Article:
Dev Med Child Neurol. 2003.
In order to assess patterns of usage of complementary and alternative medicine (CAM) in families of children with cerebral palsy (CP), 213 families with a child (0 to 18 years) with cerebral palsy were recruited at the university medical center in Ann Arbor, MI, USA as part of a descriptive survey. Two hundred and thirty-five surveys were distributed. Mean age of the child was 8 years 6 months (SD 4y : 9mo) and 56% of the sample was male with 35% full-time independent ambulators, while the rest used an assistive device or a wheelchair. Fifty-four percent were in special education classrooms. Families were given a survey on functional status of the child with cerebral palsy, CAM usage of the child and the parent, factors influencing the decision to use CAM, demographics, and clinical information. Of the families, 56%, used one or more CAM techniques. Massage therapy (25%) and aquatherapy (25%) were the most common. Children of families that used CAM were significantly younger than non-users. Children with quadriplegic cerebral palsy, with spasticity, and those who could not walk independently were more commonly exposed to CAM. Mothers with a college degree had a greater tendency to use CAM for their child than those without. Fathers of children who used CAM were older than fathers of those who did not . There was no significant difference between groups for mother's age, father's education, income, or for population of home town. Parents who used CAM for themselves were more likely to try CAM for their child, and were much more likely to be pleased with the outcome. Child's age (younger), lack of independent mobility, and parental use of CAM were the most significant predictive factors identified via logistic regression.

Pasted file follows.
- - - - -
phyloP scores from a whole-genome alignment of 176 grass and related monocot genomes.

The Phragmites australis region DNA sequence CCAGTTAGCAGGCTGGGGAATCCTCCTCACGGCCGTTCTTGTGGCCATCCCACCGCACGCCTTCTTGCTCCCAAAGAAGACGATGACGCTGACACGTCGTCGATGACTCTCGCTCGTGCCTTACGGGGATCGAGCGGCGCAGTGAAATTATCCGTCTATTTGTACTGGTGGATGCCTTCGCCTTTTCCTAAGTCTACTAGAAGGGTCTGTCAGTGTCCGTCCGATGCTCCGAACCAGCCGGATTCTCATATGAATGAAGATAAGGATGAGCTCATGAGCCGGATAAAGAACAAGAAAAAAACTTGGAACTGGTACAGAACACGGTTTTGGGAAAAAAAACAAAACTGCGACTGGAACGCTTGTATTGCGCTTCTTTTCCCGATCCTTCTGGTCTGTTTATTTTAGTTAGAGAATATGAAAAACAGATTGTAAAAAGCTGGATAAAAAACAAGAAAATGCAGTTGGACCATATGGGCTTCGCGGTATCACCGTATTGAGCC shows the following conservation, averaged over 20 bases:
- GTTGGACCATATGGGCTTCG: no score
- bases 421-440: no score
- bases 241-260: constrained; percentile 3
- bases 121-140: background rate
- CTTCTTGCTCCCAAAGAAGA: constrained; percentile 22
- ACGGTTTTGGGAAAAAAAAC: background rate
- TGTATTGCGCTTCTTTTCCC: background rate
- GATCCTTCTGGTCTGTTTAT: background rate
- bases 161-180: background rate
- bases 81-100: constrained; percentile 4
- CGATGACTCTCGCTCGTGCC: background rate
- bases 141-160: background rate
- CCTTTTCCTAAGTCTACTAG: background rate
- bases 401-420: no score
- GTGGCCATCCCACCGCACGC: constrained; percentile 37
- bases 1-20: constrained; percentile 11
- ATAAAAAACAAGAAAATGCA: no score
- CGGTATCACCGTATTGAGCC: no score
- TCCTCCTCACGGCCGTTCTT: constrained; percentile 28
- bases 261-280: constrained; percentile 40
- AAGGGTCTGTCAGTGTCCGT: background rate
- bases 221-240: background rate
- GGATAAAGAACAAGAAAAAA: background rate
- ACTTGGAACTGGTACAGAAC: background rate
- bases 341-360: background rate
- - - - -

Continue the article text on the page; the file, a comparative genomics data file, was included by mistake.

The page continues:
Etiologies of cerebral palsy and classical treatment possibilities
Wien Med Wochenschr. 2002.
Cerebral palsy is a non-progressive disorder of the developing brain with different etiologies in the pre-, peri- or postnatal period. The most important of these diseases is cystic periventricular leukomalacia (PVL), followed by intra- and periventricular hemorrhage, hypoxic-ischemic encephalopathy, vascular disorders, infections or brain malformations. The underlying cause is always a damage of the first motor neuron. Prevalence of cerebral palsy in Europe is 2-3 per 1000 live births with a broad spectrum in different birth weight groups. Our own data concerning only pre-term infants in the NICU with birth weight below 1500 g (VLBW) are between 10%-20%. Established classical treatment methods include physiotherapy (Bobath, Vojta, Hippotherapy), methods of speech and occupational therapists (Castillo-Morales, Sensory Integration) and other therapeutical concepts (Peto, Affolter, Frostig).

"Whole body" mobility after one year of intraoral appliance therapy in children with cerebral palsy and moderate eating impairment.